Influence of Visual and Auditory Stimuli on Exercise Intensity Among School-Age Children


  • Patricia Sandoval
  • Amanda Staiano Pennington Biomedical Research Center
  • Holly Kihm Southeastern Louisiana University



physical education, exercise, music, videotape recording, child,


This pilot study tested the efficacy of auditory and visual stimuli to increase children’s exercise intensity while exercising in a classroom. Nineteen children aged 6 to 12 years participated in four exercise conditions (treadmill with and without music; cycling with and without video) with heart rate monitored continuously. This study used t tests to compare % HR above rest between conditions. Children met levels of vigorous intensity in all conditions. There was a small but nonsignificant effect in % HR for treadmill (94 ± 18 with music vs. 87 ± 18 without music, Cohen’s d = 0.39) and cycling (49 ± 25 with video vs. 59 ± 30 without video, Cohen’s d = 0.37). Children reached vigorous-intensity levels regardless of auditory or visual stimulus. Future research should test positive and negative effects of auditory and visual stimuli on children’s exercise intensity within a school setting.Subscribe to TPE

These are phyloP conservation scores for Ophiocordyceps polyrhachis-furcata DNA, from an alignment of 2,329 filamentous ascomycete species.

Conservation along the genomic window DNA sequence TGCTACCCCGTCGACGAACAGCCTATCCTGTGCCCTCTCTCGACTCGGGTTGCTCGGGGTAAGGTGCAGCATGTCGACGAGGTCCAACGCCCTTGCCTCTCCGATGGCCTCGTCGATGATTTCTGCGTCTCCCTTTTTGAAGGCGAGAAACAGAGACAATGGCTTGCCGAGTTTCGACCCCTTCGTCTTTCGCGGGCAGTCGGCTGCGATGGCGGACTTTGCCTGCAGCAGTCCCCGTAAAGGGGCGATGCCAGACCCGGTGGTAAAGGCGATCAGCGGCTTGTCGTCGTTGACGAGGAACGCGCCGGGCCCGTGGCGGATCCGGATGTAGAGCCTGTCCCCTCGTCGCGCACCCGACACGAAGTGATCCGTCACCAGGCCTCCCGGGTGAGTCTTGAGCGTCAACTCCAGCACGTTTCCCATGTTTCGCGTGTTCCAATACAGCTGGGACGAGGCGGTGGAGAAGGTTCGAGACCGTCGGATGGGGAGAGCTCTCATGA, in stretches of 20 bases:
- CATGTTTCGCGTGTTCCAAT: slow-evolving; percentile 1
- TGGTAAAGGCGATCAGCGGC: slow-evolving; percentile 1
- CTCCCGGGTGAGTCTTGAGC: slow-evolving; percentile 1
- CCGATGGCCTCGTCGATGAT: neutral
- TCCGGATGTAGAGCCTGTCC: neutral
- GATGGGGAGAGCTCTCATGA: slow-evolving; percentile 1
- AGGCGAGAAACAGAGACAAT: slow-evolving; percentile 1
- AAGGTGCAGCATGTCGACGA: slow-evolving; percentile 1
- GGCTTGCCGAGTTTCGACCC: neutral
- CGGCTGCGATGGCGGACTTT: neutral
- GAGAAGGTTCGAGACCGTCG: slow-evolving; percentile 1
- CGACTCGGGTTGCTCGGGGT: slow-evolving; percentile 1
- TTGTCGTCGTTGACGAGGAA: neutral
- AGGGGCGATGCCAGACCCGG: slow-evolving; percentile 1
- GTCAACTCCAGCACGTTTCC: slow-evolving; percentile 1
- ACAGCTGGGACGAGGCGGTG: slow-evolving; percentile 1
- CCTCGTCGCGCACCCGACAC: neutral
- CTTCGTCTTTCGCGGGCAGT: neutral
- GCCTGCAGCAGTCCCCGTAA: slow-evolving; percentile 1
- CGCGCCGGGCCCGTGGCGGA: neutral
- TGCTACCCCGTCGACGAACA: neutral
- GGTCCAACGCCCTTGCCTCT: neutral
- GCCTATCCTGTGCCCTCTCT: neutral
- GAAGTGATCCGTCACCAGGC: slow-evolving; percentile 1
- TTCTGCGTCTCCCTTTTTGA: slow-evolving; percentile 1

Author Biographies

Patricia Sandoval

Ms. Sandoval was a research assistant on the project study and key contributer to the manuscript

Amanda Staiano, Pennington Biomedical Research Center

Dr. Amanda Staiano, Assistant Professor and Director of the Pediatric Obesity and Health Lab at Pennington Biomedical Research Center 

Holly Kihm, Southeastern Louisiana University

Dr. Holly Kihm, Associate Professor, Director of the Interactive Physical Activity Lab, Southeastern Louisiana University